Whenever most of us think of ancient stone circles or standing stones, our minds immediately conjure images of Stonehenge located on Salisbury Plain in England. Considering the sheer size of Stonehenge, it only seems natural that this is our first impression of megaliths. But did you know that there are thousands of ancient stone circles scattered all throughout the British Isles? Some of which outdate Stonehenge and even the Pyramids of Egypt.
Between the stories of magic, aliens, and pagan folklore, we are still amazed at the majesty of these stones while archeologists are also still searching for the deeper meaning of their purpose. Were they for ceremony or religious practice? Were they for astronomical observation? Maybe a combination of both? It’s been nearly 5000 years since the creation of some of these sites, and we are still left to speculate and piece the puzzle together.
While we leave the research and investigation up to the experts, the rest of us can enjoy their beauty, magic and grandeur. Here are three of Scotland’s most enchanting stone circles that are a “must-see” on your next trip to bonnie Scotland:
1) The Calanais Standing Stones
Located in the Outer Hebrides, the Calanais Standing Stones (sometimes referred to as the “Stonehenge of the North”) on the Isle of Lewis are some of Scotland’s most magnificent and well-preserved.
The Calanais Stones are believed to be close to 5,000 years old and pre-date Stonehenge and the Egyptian pyramids. Together they form a distinct cruciform pattern with an inner circle. Historians and archeologists believe they were used for ritual purposes for nearly 2,000 years. They dominate the horizon as they look over Loch Roag above the village of Calanais. If you are a fan of the show Outlander, then you will not be surprised that they were the inspiration for Craigh na Dun. It is also important to note that usually when anyone refers to the Calanais Stones, they are referring to Calanais I (as pictured) because there are actually two more stone circles within the Calanais vicinity.
As with most prehistoric stone circles, the Calanais Stones come with their own tapestry of legends and stories. Locally the stones are known as ‘Fir Bhreig’ meaning the false men in Gaelic. One of the legends is that the stone pillars were giants who refused to build a church for St. Keiran because they refused to convert to Christainity and therefore were turned into stone. They are believed to recover their original form at certain times of the day or year, and have the power of movement.
The Calanais Stones should definitely be at the top of your “must-see” list the next time you’re in Scotland as they are some of the most beautiful, mysterious, and romantic of Scotland’s megaliths. They also have an impressive visitor’s center that includes a café and gift shop overlooking the Loch.
2) The Ring of Brodgar Stone Circle and Henge
While the Orkney Islands have four neolithic stone sites, the Ring of Brodgar is considered the most spectacular and is the third largest stone circle on the British Isles!
Located on Mainland which is the largest island in Orkney, the Ring of Brodgar originally consisted of 60 stones, but today only 36 remain. The stones form a huge ring that is 104 meters (341 feet) in diameter and creates a natural amphitheater for the surrounding beauty of the hills and lochs. It is estimated to have been built between 2500-2000 BC and was potentially used as a ceremonial site as there are also 13 burial mounds.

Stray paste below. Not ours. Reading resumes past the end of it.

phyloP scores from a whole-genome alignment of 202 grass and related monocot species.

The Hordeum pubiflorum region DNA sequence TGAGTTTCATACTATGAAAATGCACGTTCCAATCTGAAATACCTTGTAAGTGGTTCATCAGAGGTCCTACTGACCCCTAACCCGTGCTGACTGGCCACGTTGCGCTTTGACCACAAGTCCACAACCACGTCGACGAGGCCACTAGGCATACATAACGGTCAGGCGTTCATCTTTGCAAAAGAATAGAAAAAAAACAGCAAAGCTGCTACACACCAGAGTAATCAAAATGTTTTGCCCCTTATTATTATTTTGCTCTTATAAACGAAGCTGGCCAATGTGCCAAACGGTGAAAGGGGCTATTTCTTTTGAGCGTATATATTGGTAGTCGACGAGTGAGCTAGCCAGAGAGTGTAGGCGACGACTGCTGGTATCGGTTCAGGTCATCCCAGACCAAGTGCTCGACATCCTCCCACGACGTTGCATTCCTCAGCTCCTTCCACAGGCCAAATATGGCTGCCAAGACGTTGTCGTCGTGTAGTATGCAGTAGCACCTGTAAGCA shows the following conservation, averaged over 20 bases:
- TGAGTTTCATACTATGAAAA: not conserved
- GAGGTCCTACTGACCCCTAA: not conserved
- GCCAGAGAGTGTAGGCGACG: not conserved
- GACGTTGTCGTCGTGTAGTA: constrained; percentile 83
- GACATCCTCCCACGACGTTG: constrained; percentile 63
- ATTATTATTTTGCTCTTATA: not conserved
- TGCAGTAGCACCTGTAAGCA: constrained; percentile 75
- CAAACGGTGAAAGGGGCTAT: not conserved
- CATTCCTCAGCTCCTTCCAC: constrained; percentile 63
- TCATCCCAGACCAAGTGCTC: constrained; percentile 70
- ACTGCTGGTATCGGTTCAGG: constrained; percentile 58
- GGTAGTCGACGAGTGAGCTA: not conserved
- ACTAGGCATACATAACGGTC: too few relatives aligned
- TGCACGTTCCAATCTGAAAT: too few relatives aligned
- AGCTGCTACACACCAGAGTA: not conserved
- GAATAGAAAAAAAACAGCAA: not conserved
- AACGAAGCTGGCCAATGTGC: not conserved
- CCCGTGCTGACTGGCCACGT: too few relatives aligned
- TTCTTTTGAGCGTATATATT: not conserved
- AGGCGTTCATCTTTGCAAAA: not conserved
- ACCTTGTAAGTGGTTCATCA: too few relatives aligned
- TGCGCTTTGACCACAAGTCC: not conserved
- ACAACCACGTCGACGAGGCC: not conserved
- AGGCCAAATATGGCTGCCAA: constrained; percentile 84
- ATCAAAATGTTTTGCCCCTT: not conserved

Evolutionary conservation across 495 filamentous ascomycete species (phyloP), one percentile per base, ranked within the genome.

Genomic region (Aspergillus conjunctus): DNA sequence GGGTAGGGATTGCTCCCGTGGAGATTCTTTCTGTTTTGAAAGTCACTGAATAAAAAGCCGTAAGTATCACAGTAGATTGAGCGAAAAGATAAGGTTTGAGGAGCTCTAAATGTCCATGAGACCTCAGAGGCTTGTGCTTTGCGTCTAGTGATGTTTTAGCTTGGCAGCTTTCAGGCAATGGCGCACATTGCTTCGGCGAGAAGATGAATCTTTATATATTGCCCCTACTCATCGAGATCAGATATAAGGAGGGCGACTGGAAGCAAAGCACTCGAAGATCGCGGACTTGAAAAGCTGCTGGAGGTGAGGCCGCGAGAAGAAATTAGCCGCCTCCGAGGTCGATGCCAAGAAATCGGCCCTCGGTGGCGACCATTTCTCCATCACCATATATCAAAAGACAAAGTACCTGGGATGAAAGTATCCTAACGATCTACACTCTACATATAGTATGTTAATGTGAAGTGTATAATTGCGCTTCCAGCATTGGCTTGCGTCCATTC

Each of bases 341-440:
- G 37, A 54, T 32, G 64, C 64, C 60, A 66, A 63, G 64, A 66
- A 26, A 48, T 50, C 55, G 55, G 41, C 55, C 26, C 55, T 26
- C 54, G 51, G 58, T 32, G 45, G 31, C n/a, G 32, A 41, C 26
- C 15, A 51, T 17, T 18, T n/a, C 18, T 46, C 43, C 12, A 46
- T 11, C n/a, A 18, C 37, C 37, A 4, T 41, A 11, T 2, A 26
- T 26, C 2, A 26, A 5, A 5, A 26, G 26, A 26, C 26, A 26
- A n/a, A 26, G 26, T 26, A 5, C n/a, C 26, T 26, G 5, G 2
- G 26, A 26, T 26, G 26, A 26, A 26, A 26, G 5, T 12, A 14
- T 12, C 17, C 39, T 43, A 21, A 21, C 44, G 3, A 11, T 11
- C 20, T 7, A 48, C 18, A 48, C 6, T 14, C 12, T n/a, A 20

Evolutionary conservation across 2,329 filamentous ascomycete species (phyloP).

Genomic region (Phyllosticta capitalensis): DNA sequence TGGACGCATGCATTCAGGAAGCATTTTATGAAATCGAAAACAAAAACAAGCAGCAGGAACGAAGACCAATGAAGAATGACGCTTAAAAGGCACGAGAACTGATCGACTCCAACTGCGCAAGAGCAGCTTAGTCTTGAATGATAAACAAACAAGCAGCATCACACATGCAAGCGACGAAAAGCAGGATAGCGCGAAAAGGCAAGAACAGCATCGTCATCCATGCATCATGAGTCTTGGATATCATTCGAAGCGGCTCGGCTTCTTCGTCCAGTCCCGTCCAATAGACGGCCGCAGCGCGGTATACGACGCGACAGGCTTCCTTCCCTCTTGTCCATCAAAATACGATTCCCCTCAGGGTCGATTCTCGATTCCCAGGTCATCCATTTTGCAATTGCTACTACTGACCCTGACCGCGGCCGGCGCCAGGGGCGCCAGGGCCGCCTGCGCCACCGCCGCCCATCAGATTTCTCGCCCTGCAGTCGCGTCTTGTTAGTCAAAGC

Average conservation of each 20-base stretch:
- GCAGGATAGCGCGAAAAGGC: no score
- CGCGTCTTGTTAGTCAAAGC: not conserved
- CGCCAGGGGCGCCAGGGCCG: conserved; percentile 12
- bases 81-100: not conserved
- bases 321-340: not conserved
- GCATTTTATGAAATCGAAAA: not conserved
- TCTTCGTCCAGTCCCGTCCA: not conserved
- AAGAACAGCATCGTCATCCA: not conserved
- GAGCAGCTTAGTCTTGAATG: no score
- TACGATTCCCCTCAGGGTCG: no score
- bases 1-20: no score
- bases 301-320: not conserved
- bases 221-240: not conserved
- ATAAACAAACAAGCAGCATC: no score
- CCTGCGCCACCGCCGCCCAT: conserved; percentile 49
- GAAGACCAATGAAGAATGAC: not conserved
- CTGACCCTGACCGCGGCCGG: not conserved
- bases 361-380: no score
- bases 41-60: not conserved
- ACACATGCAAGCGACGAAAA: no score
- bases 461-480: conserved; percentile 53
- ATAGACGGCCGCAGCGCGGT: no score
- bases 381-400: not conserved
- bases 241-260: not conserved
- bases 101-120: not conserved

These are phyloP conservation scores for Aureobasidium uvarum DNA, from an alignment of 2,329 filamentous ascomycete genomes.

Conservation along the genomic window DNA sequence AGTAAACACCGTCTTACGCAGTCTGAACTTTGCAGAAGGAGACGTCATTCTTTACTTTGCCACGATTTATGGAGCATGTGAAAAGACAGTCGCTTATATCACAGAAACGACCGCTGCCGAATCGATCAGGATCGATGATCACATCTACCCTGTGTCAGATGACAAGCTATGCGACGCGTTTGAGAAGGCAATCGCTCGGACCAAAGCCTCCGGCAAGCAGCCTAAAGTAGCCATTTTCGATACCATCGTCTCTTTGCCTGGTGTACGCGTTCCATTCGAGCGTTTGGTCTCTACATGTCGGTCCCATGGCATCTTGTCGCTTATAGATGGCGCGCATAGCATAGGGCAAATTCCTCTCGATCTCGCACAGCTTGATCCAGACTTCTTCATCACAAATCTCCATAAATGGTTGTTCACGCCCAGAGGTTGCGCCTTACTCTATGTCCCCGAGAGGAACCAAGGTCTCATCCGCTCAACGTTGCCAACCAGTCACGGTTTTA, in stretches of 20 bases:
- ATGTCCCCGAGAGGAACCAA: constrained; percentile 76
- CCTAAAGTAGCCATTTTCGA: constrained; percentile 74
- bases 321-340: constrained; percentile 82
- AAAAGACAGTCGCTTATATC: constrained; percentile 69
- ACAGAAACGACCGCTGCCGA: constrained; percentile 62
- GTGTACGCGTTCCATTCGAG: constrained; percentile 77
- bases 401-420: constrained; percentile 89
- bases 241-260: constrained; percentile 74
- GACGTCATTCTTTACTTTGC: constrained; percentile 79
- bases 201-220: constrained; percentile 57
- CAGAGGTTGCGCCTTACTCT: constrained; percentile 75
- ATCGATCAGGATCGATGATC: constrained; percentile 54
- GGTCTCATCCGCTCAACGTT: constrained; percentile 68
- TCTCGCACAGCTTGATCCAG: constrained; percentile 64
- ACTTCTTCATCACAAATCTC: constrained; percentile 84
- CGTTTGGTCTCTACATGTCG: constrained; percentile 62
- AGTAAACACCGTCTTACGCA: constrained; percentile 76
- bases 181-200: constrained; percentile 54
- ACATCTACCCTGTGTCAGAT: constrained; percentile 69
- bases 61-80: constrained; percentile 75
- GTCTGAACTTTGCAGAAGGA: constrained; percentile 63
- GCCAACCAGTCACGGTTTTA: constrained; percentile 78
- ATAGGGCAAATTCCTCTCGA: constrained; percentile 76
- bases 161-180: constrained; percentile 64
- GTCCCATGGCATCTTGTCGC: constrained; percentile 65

Much like the Calanais Stones, the Ring of Brodgar comes with no shortage of origination stories. The most popular legend is that the stones were originally giants walking along the road on a dark, misty night when they encountered a fiddle player. They enjoyed the music so much that they danced the night away going around and around in a circle. Losing all track of time, they didn’t notice the sun rising and before they knew it, they were hit by the sunlight and turned to stone.
Today the Ring of Brodgar is the most visited tourist attraction on Mainland and remains one of the most iconic symbols of Orkney’s prehistoric past. It is part of the Heart of Neolithic Orkney World Heritage Sites and continues to haunt and delight visitors daily.
3) The Machrie Moor Standing Stones
Located on the Isle of Arran are at least six stone circles on Machrie Moor that are a part of a larger complex consisting also of chambered cairns, hut circles, and field systems.
The stones used in the circles range from short and squatty boulders to tall, red sandstone pillars. The stone circles are the most prominent feature on the moor and are believed to have been erected around 2000 BC.
Of all of the circles, Circle 2 (pictured above) is the most prominent with pillars coming in at a height of approximately 18 feet. There are currently three standing pillars, but it is believed there were originally up to eight.
The circles were associated with the religious and ceremonial activities of the Neolithic and Bronze Age farmers living on Machrie Moor. They aligned with a prominent notch at the head of Machrie Glen, where the midsummer sunrise would have been visible. Later on, the circles were believed to be used for burials and cremations.
While there are several circles on the moor, the circle with the most notable legend is the one nicknamed “Fingal’s Cauldron Seat” which is a double circle made from squatty boulders. It is named after Fingal the giant – a mythic figure probably derived from the Irish Fionn Mac Cumhail. One of the stones has a prominent hole in it where Fingal is said to have tethered his dog Bran while he ate a meal in the inner ring.
This site is free for visitors and open year around. It is accessible via Moss Farm Road, and requires a little bit of a walk to and from the site so be sure to wear comfy shoes!